with The Dear Hunter, Balance and Composure and Trophy Fire
The Trophy Fire kicked off this touring bill that likely would’ve been an impressive show, had the bumbling Avalon not fucked up yet another sweet setup with poorly trained and incompetent staff. The three-piece rock act from San Francisco's set was tight but lacked all things that make a good concert. They had little energy, there was no atmosphere and the songs were without any special merit. Described across the Interwebs as hook heavy, The Trophy Fire’s bland set didn’t have a single toe-tapping moment. Frontman/guitarist Ben Flanagan sang with the confidence of junior high talent show contestant, whimpering out phrases that were barely discernable in the shitty Avalon mix.
Although Trophy Fire practically doused any potential of early conflagration, Balance and Composure at least provided the kindling and a hint of warmth. What B&C missed in technical accuracy, they more than made up for with passion and a watchable stage show. A band that's fun to watch? At a live show? Weird, right? Trophy Fire's members looked about a decade older than the band playing immediately after them, but they could really learn a few things about showmanship from the younglings.
B&C's debut full-length album came out the day of the show, and they definitely converted a few fans in
Salt Lake City with their jumpy convulsing and pleasantly droning riffs. B&C had barely enough balance to remain upright, but composure was what the next band was thankfully all about. Sure, the Avalon has had some great nights, great shows and great sounds. Unfortunately, The Dear Hunter's set proved it was ‘tard night in the sound booth. It took a good 45 minutes for the sound guy to plug the band's shit into the grid. There was too much feedback, vocals were imbalanced with the mix and guitarist Connor Doyle's strings were nowhere to be heard. In response to Kollective amateur hour, Doyle whispered to a small group, "You guys should write your local congressman to request a better sound guy."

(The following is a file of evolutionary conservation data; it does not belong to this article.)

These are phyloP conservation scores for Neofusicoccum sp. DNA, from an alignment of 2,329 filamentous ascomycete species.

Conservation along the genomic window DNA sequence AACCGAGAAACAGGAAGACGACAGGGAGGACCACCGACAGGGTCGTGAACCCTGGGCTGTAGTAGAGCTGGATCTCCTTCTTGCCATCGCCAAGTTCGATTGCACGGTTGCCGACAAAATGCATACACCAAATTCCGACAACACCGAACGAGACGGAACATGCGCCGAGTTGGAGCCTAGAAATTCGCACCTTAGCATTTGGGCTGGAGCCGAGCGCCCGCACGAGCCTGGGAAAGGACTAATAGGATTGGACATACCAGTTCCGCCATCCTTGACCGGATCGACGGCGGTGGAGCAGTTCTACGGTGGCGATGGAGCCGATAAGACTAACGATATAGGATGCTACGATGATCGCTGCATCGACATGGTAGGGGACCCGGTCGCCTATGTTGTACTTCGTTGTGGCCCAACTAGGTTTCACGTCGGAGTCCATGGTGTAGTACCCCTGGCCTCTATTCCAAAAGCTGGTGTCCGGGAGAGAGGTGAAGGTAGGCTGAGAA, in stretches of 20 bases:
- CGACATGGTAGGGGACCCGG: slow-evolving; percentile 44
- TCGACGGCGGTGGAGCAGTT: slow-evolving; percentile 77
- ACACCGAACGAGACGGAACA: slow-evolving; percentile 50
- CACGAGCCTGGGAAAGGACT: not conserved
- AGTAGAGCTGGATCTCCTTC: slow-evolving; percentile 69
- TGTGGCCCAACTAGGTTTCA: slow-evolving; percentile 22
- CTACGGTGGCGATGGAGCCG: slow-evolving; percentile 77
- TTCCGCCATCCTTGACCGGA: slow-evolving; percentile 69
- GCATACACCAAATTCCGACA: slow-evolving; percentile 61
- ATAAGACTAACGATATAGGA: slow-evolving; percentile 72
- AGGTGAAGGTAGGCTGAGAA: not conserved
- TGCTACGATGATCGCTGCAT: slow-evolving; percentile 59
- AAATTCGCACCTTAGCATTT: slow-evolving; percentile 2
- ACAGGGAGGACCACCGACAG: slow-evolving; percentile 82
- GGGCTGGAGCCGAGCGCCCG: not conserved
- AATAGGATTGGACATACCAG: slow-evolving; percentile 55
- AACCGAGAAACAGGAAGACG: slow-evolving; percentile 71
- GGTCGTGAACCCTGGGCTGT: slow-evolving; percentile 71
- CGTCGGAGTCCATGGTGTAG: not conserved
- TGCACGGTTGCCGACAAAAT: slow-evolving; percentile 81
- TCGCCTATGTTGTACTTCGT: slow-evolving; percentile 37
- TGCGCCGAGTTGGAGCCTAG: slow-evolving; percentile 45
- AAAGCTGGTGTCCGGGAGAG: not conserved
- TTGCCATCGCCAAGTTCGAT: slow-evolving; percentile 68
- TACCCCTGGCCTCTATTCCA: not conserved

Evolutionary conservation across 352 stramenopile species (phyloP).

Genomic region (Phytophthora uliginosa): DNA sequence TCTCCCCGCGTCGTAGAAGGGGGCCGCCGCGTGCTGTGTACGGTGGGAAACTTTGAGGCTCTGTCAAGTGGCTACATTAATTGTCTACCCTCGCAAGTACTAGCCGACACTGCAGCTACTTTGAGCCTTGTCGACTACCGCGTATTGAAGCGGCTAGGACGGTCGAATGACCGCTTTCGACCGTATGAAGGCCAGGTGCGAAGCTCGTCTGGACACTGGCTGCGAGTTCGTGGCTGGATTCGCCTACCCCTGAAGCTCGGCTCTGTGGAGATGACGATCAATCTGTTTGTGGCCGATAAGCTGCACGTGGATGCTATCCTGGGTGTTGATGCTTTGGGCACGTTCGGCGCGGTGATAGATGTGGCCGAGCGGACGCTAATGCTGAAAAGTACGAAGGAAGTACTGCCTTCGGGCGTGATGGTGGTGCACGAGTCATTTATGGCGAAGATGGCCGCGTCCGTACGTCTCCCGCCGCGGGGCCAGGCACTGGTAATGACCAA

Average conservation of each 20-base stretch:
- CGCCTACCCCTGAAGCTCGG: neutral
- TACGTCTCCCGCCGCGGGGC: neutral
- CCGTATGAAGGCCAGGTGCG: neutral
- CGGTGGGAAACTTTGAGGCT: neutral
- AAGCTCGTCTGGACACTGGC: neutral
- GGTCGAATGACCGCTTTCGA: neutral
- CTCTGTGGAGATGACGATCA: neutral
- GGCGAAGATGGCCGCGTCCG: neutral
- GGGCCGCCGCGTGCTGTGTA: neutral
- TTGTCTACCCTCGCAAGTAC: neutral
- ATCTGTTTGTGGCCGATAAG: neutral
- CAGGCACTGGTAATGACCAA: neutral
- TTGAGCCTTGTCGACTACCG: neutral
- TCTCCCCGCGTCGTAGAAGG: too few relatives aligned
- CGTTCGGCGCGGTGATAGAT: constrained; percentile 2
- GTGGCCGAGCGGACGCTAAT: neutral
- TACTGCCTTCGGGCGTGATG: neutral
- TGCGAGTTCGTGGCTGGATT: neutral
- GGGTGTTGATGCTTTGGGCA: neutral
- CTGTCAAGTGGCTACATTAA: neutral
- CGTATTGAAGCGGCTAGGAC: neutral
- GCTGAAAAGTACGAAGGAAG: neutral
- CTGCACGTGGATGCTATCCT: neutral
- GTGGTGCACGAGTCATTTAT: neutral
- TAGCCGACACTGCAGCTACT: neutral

Despite the imperfect conditions, the band remained professional and played a tight set of their second and third albums. Since they took so long, though, the venue cut them halfway through their intended set. "In Cauda Venenum," "The Procession" and "This Body" were highlights of their abbreviated showing.
Since it was nearing 10:45 and headliners Dredg hadn't yet taken the stage, the drunkards in the audience were beginning to get restless. "I want 50 minutes of Dredge," said one three-sheets-to-the-wind girl. Guitarist Mark Engles replied with, "Don't worry, we're playing a full set." To which the slightly thinned crowd applauded and stirred among the nonsense being strained through the house PA.
Due to another seemingly unnecessary wait, the energy was pretty much sapped from the audience when Dredg took the stage. Though they played mostly tracks from their 2010 album, "Chuckles and Mr. Squeezy," they polished off cuts from "Leitmotif," "El Cielo" and 2005's "Catch Without Arms." "Of the Room" and "Same Ol' Road" were particularly satisfying. Vocalist Gavin Hayes, despite problems with his microphone and nagging voice issues, put on a pleasant performance. His slide guitar added ethereal colors to the already moody slap of rock. Flanagan of Trophy Fire joined the band for a few newer songs, and he brought his apparently trademark malaise. Bassist Drew Roulette was the tightest musician of the night and kept the low end both thumping and driving alongside drummer Dino Campanella's busy beats.
The night ended with no encore and a sluggish herding to the parking lot, as well as a reminder that Salt Lake City's inability to properly showcase medium-size acts is a true blight on its musical reputation.